Mistake #4 Remembering corrective actions AND preventative actions (CAPAs).
There are two parts to correcting mistakes, Corrective Actions (how to fix the issue) and the more forgotten part, Preventative Actions (how to prevent the issue from re-occurring). When you break a tractor or a packing line, you don’t want to just keep fixing the same break. So how do you prevent the break from happening again?
There are some great resources out there regarding CAPAs and Root Cause Analysis.
The best way I learned CAPAs is the 5-Why’s. This is a tool that can be used to better understand the non-compliance and get to the root cause. You ask yourself “why” as many times as you can until you determine the root cause. (It might not necessarily take 5 times) For example: Why 1 – “Why did the packing line break? – Answer: Preventative Maintenance was not completed on that packing line.” Why 2 – “Why was preventative maintenance not completed on that packing line?”; and so on. Finally, how do we prevent this root cause from happening again?
You didn’t have any corrective actions? That means you never find any issues! (Not a good thing!) That means you have never had animal tracks in the fields? You have never had training issues where you needed to retrain someone for wearing a watch or a necklace? Auditors and regulators know this is not real-life. You want to find issues. That means you are catching things and learning. If you find animal tracks in a field during a pre-harvest inspection, document it. That means you were doing what is right and were looking for any source of contamination. Be sure to follow that finding with CAPAs. Again, if it is not documented, it never happened!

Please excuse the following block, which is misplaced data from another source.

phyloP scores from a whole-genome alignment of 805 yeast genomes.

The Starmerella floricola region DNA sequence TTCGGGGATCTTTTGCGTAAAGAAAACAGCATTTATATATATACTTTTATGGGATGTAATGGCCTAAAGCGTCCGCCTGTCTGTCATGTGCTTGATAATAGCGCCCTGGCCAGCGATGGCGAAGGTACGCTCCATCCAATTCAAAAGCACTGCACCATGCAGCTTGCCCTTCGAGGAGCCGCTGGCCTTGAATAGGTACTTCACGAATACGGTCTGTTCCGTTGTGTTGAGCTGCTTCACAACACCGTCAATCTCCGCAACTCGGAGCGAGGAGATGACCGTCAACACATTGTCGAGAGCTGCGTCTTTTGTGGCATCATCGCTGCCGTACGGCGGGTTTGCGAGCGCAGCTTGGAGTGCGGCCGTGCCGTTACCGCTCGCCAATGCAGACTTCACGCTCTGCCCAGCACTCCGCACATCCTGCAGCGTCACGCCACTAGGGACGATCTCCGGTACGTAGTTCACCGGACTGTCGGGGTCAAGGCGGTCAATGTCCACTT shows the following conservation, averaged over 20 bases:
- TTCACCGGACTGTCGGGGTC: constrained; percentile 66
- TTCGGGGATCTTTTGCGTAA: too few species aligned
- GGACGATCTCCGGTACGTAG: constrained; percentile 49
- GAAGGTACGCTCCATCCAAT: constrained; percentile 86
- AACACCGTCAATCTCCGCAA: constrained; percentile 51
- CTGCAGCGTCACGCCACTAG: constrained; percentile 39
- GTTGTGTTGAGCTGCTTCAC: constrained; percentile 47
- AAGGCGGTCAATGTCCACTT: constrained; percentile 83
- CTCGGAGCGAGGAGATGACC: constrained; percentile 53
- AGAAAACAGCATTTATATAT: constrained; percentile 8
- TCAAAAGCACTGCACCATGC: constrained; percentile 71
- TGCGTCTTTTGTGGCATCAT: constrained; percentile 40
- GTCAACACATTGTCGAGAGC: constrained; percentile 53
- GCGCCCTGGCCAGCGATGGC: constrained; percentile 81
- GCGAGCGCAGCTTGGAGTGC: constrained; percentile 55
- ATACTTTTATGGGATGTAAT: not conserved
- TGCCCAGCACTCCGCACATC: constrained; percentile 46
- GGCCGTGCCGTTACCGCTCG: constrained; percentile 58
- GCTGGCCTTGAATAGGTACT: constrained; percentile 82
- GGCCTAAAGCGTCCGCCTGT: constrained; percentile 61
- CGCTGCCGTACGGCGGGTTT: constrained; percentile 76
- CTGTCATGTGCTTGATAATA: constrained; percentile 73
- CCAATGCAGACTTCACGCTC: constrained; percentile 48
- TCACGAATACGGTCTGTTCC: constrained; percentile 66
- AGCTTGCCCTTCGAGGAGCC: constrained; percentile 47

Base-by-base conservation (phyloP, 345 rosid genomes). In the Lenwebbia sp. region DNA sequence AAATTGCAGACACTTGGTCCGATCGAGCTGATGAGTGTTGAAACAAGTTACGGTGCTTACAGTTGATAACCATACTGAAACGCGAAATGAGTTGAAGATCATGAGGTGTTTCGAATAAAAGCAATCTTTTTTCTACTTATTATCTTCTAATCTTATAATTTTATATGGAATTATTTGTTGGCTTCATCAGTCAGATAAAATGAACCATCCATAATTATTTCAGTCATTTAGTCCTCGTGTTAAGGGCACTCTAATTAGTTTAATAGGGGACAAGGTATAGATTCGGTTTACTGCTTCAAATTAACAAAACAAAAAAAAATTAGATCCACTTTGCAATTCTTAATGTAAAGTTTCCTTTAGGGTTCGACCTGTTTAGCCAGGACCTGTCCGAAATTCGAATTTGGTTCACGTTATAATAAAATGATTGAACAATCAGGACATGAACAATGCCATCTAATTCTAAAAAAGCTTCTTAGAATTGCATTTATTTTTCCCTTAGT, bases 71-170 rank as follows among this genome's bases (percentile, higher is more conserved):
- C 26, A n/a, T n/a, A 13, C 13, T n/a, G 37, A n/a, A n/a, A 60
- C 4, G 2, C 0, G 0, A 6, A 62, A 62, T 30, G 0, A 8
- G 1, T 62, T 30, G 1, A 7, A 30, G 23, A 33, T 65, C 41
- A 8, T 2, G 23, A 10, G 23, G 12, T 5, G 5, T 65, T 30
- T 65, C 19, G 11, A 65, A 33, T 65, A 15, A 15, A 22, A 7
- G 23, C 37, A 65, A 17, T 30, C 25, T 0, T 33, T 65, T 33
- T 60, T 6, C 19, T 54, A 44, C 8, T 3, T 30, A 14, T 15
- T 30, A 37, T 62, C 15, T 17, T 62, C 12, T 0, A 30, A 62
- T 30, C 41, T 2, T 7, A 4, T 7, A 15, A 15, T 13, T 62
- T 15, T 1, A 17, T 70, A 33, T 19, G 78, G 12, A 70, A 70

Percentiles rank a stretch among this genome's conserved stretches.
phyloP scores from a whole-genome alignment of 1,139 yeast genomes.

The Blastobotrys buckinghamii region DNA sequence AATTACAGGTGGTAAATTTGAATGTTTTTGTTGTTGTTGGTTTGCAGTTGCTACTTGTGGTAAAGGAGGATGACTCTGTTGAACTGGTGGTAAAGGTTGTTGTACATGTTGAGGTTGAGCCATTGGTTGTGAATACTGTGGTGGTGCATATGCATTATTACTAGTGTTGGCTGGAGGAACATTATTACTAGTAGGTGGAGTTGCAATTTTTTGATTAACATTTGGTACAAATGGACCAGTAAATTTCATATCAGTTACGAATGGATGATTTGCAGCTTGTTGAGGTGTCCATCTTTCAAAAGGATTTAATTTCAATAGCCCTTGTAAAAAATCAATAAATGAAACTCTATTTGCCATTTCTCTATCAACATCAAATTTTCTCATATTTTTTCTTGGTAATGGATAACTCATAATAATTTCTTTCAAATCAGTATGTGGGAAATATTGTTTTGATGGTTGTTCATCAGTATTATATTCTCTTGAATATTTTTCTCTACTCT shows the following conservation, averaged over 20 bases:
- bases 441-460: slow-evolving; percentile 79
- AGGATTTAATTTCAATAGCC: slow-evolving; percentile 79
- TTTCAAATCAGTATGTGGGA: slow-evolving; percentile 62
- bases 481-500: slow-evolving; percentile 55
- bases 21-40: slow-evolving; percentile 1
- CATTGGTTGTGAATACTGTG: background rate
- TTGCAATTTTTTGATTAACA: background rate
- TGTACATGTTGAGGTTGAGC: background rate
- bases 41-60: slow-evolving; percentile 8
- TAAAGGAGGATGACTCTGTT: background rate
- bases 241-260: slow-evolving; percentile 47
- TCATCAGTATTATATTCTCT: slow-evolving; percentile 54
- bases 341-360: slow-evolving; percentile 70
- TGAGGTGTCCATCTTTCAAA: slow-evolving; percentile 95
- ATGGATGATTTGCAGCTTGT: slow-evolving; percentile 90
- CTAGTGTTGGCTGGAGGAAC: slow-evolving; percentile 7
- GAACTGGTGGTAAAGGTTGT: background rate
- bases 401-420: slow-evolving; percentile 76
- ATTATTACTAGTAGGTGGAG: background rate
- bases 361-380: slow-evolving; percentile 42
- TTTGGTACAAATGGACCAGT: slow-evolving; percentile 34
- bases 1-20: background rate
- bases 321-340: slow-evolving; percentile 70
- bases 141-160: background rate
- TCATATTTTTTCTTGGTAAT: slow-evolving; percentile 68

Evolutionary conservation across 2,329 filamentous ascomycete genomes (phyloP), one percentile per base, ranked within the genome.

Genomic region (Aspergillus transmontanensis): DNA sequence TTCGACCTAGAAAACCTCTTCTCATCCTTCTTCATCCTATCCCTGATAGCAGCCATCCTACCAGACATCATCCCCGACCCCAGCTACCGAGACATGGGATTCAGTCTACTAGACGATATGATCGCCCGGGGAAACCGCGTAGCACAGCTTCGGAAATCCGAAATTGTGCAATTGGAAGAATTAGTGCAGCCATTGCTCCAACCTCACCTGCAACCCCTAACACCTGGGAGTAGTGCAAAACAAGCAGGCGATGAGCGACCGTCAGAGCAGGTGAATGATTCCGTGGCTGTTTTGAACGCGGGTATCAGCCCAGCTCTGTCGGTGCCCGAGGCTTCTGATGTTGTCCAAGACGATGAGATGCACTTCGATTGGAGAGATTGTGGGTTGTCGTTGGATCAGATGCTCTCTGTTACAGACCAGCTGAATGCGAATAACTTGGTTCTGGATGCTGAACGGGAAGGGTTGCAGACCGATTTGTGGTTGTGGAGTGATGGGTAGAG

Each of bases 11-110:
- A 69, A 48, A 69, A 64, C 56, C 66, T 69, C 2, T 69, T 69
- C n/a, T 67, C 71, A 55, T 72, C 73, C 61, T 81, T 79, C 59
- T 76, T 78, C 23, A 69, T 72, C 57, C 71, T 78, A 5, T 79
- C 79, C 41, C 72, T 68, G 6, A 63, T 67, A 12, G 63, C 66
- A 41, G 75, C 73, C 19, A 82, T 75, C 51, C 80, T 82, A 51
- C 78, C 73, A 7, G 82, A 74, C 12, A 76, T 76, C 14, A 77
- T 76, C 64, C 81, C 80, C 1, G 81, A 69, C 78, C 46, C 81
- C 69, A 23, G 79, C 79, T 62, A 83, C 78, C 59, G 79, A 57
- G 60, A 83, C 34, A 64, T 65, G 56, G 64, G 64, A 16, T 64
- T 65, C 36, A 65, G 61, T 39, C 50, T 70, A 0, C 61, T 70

Mistake #5 Resources
There are a ton of wonderful resources out there that can help guide you to having a strong food safety program. To name a few, depending on your geographical location:
- United Fresh
- Center for Produce Safety
- State Associations like Florida Fruit and Vegetable Association (FFVA)
- Extension offices like University of Florida, Institute of Food and Agricultural Sciences Extension (UF/IFAS)
Reaching out to trade associations and extension offices can keep you on track, making sure you are operating with food safety best practices in mind. There is also a tremendous number of scientific studies that have been done. Sometimes they may even ask you if they can come visit and use your site as a case study for your commodity. These are some of the most powerful and impactful resources you can find. Not to mention Highland Ag Solutions! There can be so many regulations which can seem extremely daunting. Highland offers a digital ecosystem where you can manage your food safety programs, regulatory compliance, and farm data from any device.
In my experience, these are some of the most common mistakes found in building a strong and robust food safety program. Feel free to reach out to Highland to discuss formulating a stronger more efficient food safety plan.